In Norway, 40% of the directors on public company boards are women. This is the case because it is now required under Norweigan law. In 2002 when the target was initially set, women comprised just 7% of the director population.
What a difference a law makes.
There are a number of reasons given for increasing the number of women that serve on the boards of public companies. At the most fundamental level, the overwhelmingly male profile of the typical Canadian boardroom is challenged on the basis of fairness. Women make up over half of the Canadian population, yet a 2009 survey of the boards of 136 large Canadian public companies found that just 11.3% of the directors are women.
Behavioural experts tell us that the more diverse the membership of a group with oversight responsibilities, the more effectively that group functions. Key to this observation is the finding that the more homogeneous a group is, the less eager each member is to be seen out of step with the others. Each individual will ask fewer questions, for example, in order not to appear to have ‘missed something’ that their peers have (apparently) understood. This behaviour is broadly referred to as ‘groupthink’ and in the corporate context has been widely studied, most notably in relation toEnron’s collapse in 2001.
Some researchers take observations about group dynamics out into the marketplace and look for evidence that companies with more diversity on the board (and indeed at all levels of activity) exhibit superior financial performance. In the U.S. and Europe, they’ve found it.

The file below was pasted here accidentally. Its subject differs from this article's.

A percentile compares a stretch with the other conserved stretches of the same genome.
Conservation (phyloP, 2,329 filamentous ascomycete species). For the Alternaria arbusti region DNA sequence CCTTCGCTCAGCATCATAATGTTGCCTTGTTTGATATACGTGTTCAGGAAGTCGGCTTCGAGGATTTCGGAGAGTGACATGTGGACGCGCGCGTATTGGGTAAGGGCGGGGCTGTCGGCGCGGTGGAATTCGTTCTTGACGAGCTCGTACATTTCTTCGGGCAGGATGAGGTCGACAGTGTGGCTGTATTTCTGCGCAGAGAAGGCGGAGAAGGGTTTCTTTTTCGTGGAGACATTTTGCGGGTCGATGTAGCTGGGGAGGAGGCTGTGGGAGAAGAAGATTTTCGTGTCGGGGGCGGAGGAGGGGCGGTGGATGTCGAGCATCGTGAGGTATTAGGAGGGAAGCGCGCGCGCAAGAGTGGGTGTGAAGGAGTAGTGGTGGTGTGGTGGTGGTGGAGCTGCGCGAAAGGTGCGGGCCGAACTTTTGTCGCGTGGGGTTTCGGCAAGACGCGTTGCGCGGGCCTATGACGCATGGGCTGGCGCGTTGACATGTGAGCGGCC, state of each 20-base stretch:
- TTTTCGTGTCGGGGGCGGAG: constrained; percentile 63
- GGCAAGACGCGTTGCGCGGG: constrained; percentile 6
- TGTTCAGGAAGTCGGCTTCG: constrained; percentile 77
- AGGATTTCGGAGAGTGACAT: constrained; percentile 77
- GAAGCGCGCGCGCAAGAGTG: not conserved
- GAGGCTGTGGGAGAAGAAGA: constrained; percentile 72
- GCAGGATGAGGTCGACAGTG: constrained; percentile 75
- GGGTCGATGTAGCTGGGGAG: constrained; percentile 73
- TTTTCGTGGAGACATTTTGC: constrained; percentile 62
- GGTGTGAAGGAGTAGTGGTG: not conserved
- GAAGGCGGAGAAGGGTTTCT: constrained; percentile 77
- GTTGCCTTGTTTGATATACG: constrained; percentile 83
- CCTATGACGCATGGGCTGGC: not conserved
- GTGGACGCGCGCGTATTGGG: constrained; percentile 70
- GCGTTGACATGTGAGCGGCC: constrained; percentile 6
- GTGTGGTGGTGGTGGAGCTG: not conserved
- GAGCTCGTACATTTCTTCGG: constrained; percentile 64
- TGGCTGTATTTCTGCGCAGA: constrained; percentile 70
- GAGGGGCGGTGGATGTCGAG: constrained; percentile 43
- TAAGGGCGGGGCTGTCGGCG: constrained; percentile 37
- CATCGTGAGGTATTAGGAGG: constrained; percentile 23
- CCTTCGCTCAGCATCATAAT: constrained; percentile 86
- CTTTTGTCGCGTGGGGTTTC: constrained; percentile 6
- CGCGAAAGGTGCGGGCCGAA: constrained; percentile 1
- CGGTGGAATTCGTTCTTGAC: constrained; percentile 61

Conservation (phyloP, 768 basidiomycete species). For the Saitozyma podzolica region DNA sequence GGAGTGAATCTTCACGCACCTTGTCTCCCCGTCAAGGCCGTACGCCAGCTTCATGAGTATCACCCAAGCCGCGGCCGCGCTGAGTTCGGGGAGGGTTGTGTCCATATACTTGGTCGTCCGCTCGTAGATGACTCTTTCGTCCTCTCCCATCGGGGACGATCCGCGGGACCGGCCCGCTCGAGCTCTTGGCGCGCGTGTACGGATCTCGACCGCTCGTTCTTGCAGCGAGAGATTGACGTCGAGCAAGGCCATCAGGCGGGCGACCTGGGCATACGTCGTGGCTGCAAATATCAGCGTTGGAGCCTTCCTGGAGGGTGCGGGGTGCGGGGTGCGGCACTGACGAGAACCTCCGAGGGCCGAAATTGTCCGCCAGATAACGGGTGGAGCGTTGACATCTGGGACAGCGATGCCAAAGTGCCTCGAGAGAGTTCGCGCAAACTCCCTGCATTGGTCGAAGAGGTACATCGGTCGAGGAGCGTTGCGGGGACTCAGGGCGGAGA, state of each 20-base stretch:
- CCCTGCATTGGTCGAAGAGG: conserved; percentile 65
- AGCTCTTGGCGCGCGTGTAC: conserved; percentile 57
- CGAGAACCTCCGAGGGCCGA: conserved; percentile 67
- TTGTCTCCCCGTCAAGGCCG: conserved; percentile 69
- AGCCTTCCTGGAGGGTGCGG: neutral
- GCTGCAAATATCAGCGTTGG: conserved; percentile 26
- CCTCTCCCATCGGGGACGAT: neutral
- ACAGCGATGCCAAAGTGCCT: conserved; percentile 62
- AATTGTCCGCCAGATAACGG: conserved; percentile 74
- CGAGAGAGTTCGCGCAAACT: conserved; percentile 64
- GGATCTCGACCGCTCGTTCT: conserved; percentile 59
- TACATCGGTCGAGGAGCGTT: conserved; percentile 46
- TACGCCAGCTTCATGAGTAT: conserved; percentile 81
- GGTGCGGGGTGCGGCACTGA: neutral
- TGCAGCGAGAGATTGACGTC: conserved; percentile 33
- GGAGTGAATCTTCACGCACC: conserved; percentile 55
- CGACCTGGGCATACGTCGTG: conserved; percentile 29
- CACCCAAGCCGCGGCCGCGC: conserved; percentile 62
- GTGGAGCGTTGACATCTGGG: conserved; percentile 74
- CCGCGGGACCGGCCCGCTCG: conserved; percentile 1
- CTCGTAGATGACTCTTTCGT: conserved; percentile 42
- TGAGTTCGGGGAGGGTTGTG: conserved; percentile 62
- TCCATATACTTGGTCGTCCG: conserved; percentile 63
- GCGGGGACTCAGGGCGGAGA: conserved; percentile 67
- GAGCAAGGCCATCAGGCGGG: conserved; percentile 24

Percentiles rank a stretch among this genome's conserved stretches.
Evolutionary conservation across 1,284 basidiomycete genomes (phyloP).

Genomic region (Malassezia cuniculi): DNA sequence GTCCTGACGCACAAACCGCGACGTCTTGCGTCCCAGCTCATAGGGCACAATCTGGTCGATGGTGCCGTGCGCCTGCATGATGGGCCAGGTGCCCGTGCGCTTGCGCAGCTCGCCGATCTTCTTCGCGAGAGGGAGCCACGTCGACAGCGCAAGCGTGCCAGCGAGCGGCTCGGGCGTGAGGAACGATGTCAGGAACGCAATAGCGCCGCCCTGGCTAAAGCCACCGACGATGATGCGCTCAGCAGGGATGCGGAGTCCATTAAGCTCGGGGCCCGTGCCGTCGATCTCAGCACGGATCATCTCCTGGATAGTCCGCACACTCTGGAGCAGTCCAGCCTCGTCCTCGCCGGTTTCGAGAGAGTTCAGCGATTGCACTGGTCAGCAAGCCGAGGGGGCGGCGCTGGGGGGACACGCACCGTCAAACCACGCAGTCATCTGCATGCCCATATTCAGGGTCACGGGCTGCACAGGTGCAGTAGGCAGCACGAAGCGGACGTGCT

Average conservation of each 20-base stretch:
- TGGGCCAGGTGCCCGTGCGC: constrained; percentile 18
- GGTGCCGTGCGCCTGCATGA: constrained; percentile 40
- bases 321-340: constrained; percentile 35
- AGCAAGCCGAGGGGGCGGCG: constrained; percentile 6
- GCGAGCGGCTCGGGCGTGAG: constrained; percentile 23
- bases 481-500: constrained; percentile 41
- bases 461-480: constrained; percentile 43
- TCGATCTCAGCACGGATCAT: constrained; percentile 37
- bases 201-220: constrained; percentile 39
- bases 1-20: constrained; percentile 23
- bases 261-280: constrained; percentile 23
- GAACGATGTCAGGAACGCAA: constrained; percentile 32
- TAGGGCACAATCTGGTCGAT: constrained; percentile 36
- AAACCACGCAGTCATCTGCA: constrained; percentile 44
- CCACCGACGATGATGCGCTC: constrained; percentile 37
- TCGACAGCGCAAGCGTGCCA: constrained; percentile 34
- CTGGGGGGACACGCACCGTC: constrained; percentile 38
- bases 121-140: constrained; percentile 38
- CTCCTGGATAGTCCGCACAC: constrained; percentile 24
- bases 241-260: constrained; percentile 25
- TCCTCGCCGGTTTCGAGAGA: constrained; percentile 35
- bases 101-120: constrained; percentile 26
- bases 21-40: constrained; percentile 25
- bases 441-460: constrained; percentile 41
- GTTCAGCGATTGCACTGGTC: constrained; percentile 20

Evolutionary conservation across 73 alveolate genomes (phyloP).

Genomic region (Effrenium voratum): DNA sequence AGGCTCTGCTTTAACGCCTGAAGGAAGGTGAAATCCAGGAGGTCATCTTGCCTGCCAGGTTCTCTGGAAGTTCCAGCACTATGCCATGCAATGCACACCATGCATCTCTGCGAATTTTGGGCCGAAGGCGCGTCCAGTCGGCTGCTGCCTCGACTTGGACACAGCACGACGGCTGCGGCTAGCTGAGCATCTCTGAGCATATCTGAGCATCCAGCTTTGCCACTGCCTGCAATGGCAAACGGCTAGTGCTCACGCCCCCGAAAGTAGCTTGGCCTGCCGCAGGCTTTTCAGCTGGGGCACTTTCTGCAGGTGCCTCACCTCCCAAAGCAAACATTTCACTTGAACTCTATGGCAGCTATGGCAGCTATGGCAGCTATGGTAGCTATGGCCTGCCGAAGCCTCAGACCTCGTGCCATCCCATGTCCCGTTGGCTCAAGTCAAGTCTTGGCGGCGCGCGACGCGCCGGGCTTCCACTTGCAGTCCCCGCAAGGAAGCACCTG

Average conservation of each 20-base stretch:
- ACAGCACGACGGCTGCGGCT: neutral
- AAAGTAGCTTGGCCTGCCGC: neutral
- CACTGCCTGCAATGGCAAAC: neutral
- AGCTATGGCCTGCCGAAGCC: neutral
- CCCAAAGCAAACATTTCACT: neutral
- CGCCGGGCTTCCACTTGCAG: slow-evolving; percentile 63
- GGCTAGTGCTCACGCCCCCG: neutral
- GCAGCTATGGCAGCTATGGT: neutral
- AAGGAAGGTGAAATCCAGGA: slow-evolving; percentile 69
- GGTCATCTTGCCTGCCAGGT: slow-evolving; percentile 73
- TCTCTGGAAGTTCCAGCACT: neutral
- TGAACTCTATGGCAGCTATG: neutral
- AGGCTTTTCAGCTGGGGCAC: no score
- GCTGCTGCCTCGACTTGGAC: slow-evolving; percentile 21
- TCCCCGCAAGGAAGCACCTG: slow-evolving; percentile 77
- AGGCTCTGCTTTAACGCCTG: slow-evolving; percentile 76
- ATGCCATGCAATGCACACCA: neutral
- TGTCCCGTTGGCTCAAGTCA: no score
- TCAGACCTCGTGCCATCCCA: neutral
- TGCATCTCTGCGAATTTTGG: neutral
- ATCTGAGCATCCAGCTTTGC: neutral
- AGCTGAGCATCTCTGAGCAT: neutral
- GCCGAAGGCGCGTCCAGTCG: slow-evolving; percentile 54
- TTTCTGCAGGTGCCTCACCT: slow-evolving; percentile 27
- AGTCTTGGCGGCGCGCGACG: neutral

So there are a number of solid hooks on which to hang your hat if you want to support gender diversity in the public company boardroom. In Canada, however, the shareholders of our companies are not giving significant support to proposals that seek gender parity on boards. In 2008 and 2009, shareholder advocate MEDAC proposed that several boards make it their policy to fill vacancies on the board with women until a 50-50 gender balance is achieved.
Voting on the proposal this year at Canada’s five largest banks shows very modest support for a gender parity policy. At two banks where women made up 20% or less of all nominees, the shareholder vote for the proposal was 6% and 6.3%. At the three banks where women made up a higher percentage of board seats (24% to 29%), shareholder support for the proposed policy fell under six percent.
Supporters of increasing the number of women on corporate boards believe that qualified candidates exist, but are not being called upon. The pushback from the corporate side is that talent and experience are the relevant criteria, and when these criteria are applied, the result is a group consisting mostly of men. It isn’t that they don’t want to invite more women to the table, they say, but that when they go looking for directors, the best people happen to be women far less than half of the time.
The ‘very best people’ refrain is one heard frequently in Canada. Another common example regards pay: Executive compensation must be stratospheric because there is no other way to attract stellar talent. Similarly, boards are male dominated because men are almost always the best people for the job. Such assertions are made to further the idea that at the top, companies are populated by individuals of fantastic abilities. They must not be restricted or given direction as they pick their peers and successors.
Circling back to the behaviourists, we find that another danger of highly homogeneous groups is their tendency to believe that the only people fit to join the group are those who are just like its existing members. This tendency is apparently common, but it isn’t conscious, and it is therefore devilishly difficult to change without forcing the issue. Such was the conclusion in Norway.